The benefits of being in the flock are real, but not always romantic. The sheep who know the shepherd are themselves known. Those who follow the shepherd are led to food, water, and safe rest. That does not mean a selfish life – everything you want and nothing else; nor does it avoid the robust realities of getting on with the other sheep. But the difference between that, and life outside, without guidance and protection, or even hope of forgiveness and escaping the consequences of failure, are breathtaking.

The image of the Good Shepherd may be romanticised by some, but not by Jesus. He understands the division between the flock and those not included as key to the future.

Motivation

When a leader talks of self-sacrifice, it makes all the difference if we know whether he gives it, or expects others to give it.  Jesus is one of the few who lead by example.

This leads us to a great division between two motives for living as a Christian.  Some rely on the fact that the Christian faith is true, that Jesus has the authority of God, and that the promise of heaven and threat of judgement need to be taken seriously.  There is not a lot wrong with that, except that as motivation, it needs a very high level of self-discipline to keep going, and can be a bit – miserable?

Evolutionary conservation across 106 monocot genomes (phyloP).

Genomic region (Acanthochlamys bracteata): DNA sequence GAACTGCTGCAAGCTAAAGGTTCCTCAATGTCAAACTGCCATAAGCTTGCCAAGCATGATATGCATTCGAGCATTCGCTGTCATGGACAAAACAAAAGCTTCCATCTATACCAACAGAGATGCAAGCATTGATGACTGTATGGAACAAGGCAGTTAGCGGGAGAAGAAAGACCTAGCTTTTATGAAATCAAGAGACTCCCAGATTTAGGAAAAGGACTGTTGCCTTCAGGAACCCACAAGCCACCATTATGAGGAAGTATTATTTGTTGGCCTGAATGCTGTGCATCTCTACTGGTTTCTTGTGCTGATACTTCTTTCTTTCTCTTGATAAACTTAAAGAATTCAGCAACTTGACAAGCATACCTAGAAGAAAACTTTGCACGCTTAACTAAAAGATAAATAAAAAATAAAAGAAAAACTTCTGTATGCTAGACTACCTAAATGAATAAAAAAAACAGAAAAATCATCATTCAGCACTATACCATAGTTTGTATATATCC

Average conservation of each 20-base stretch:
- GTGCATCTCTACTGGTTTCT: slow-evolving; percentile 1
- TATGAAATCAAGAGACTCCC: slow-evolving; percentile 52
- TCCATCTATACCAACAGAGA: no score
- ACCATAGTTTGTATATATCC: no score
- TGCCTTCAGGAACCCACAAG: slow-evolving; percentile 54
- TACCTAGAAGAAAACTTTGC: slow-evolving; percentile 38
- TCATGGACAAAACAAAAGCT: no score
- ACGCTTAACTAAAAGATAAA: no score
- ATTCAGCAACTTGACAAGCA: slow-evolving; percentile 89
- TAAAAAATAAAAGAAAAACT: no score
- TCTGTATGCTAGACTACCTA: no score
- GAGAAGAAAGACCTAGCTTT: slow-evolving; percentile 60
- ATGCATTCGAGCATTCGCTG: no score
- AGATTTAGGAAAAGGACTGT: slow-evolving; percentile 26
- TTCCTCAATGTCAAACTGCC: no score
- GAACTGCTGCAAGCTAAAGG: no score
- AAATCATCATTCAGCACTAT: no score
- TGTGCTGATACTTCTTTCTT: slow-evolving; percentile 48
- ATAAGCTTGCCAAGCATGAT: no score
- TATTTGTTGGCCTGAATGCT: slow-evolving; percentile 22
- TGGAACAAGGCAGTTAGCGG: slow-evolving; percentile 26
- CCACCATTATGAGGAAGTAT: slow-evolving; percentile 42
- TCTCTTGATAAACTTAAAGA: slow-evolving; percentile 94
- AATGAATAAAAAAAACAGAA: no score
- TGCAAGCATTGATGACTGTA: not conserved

I think there is a stronger motive, though I struggle to describe it without using cliches.  The motive is Jesus, who is worth following just because of who he is.  It comes out in John 10:11-18, where he uses the language of shepherding a flock to explain his ministry.  He is true – not because he talks about truth, but by his actions.  He is both justice and mercy, and at the same time.  He is not caught off balance, even when tired or threatened.  I hesitate to use the word love, because it is so often misused, but he defines it.  He gives, but gives only what is good; he never forces, never manipulates.  His love pays the cost, without whining, without announcing the fact or making demands.